Fifteen-year-old actor Sophia Lillis is at a loss for words. “Going back to school, my friends were like, ‘So, what did you do over the summer?’ ‘Uh, well….'” How do you tell your high school classmates you spent your vacation getting chased around by a demonic clown? “That was something…new,” she laughs. “But pretty memorable.”
Stephen King fans everywhere would no doubt agree. This September, Lillis stars in director Andrés Muschietti’s highly anticipated adaptation of the horror master’s signature work, It. She plays Beverly Marsh, the sole female member of a close-knit gang of teen outcasts called the Loser’s Club. During one long, nightmarish summer, the Losers find themselves face to face with the child-murdering, shape-shifting entity that’s haunted their small town for centuries – a creature that most frequently takes the form of a sinister clown called Pennywise, played by Bill Skarsgård.
“We actually weren’t allowed to see him until our scenes, because we wanted the horror to be real,” Lillis recalls. “Everyone had different reactions, but all of us were like, ‘Wow, what did we get ourselves into?’ One look at him, and… you know, he’s a really scary clown that wants to kill us. I was a little bit shocked,” she laughs. “But then he went up to me afterwards and was like, ‘Hi, how’s things?’ He’s really nice, but I didn’t know how to react.”
Lillis had no such trouble connecting with her fellow Losers, who include Jaeden Lieberher as ringleader Bill Denbrough and Stranger Things’ Finn Wolfhard as class clown Richie Tozier. “I spent all my summer with them, so we got really close. We still keep in touch, send messages to each other.” That closeness helped Lillis connect with her own character. “I relate to Beverly – the way she deals with her emotions, and the way she was around the Losers. I felt that way around the actual actors.”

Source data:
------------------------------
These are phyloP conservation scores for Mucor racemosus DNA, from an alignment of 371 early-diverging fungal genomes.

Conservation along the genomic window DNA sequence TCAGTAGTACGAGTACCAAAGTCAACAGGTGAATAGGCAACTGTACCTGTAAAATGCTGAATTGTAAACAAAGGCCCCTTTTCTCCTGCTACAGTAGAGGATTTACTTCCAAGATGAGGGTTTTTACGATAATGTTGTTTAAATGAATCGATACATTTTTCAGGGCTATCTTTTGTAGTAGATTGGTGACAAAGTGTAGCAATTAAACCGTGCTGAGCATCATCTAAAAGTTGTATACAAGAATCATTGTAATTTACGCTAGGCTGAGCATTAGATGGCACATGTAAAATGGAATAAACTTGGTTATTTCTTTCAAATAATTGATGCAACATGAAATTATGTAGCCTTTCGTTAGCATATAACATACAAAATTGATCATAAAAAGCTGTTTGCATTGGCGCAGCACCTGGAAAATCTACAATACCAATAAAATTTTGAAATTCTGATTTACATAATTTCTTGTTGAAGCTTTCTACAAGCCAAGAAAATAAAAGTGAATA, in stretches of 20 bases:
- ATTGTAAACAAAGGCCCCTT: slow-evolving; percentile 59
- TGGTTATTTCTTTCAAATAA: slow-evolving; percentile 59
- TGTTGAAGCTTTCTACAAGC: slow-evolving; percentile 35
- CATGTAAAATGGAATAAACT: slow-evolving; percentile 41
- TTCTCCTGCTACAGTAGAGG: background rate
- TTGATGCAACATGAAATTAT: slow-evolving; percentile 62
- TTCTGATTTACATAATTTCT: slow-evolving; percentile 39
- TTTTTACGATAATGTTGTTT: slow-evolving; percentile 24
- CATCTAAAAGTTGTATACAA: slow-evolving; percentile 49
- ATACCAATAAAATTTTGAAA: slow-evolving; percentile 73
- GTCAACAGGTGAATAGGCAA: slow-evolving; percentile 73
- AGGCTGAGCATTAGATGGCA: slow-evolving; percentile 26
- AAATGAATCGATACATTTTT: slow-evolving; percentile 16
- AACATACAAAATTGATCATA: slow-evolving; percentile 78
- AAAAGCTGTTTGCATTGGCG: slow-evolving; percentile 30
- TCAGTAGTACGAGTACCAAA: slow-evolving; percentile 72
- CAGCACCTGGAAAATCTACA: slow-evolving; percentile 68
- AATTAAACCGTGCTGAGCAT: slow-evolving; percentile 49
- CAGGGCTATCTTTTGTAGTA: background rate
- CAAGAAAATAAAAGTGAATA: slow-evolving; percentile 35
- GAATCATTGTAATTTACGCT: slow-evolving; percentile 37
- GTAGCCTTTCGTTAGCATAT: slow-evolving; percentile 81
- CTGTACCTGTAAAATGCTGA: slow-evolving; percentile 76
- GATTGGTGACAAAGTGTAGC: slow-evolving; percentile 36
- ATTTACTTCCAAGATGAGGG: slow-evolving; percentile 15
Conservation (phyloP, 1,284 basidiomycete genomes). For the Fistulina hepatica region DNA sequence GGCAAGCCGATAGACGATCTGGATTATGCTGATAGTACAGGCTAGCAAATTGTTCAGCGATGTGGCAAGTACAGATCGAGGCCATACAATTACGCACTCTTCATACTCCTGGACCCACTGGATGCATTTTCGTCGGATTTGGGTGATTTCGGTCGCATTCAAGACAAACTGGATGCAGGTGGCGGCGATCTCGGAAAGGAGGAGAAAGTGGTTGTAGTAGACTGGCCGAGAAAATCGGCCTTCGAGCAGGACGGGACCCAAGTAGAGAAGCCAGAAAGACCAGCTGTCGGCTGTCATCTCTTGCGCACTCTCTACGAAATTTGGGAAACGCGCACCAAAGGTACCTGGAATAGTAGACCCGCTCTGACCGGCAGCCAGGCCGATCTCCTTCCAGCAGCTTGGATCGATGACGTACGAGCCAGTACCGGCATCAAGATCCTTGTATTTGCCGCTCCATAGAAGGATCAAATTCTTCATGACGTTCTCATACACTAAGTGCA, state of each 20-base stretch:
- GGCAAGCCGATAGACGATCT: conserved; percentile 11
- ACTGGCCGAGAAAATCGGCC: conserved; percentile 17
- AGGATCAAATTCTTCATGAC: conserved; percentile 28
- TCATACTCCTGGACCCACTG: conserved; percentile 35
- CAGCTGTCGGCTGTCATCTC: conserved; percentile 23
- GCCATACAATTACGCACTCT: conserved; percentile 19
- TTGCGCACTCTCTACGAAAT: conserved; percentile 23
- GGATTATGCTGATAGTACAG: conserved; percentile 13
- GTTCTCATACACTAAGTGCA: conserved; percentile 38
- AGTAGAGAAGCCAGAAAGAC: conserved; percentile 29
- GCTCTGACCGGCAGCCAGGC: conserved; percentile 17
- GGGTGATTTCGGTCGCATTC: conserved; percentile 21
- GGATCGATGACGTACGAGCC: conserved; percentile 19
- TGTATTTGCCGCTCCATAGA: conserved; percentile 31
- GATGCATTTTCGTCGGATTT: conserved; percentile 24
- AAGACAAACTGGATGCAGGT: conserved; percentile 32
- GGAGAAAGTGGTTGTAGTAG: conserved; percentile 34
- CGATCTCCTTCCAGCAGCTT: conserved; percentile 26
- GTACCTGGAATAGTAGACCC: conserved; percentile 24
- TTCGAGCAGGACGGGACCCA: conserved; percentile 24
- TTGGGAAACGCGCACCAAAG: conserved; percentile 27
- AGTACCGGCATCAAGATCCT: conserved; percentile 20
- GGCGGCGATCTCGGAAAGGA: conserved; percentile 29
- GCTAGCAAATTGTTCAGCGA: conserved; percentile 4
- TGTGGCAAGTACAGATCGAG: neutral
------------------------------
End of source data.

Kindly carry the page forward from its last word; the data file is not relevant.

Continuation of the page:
Her connection to the rest of the cast comes through in another way: the striking black-and-white behind the scenes photos she’s posted to her Instagram. “I asked for my stepfather’s camera and started taking pictures, and I really enjoyed it.”
It’s a great use of the app, a major part of a world new to Lillis. “I really never was interested in social media until recently,” she says. “After this project, it became a much bigger part of my life.” Most of her hobbies occur offline: teaching herself to play the piano; taking roller-skating lessons; and “drawing constantly – I’m not great at it, but I love doing it.”
According to Lillis, flesh-and-blood friendships have helped her stay informed politically during these tumultuous times, too. “I have a friend who’s extremely into politics, and I learned a lot from them,” she says. “As a 15-year-old, it’s hard to answer these questions. But,” she adds optimistically, “in this generation, everyone knows much more than in previous decades.”
What does she hope for now that she’s done clowning around? “Get more roles, go to new places, see new things,” says Lillis, who next plays Amy Adams’ younger self in the forthcoming HBO series Sharp Objects, based on the book by Gone Girl’s Gillian Flynn. “Juggling your personal life, your social life, and your work is hard, especially when you’re in school like I am, but I think it’s worth it.”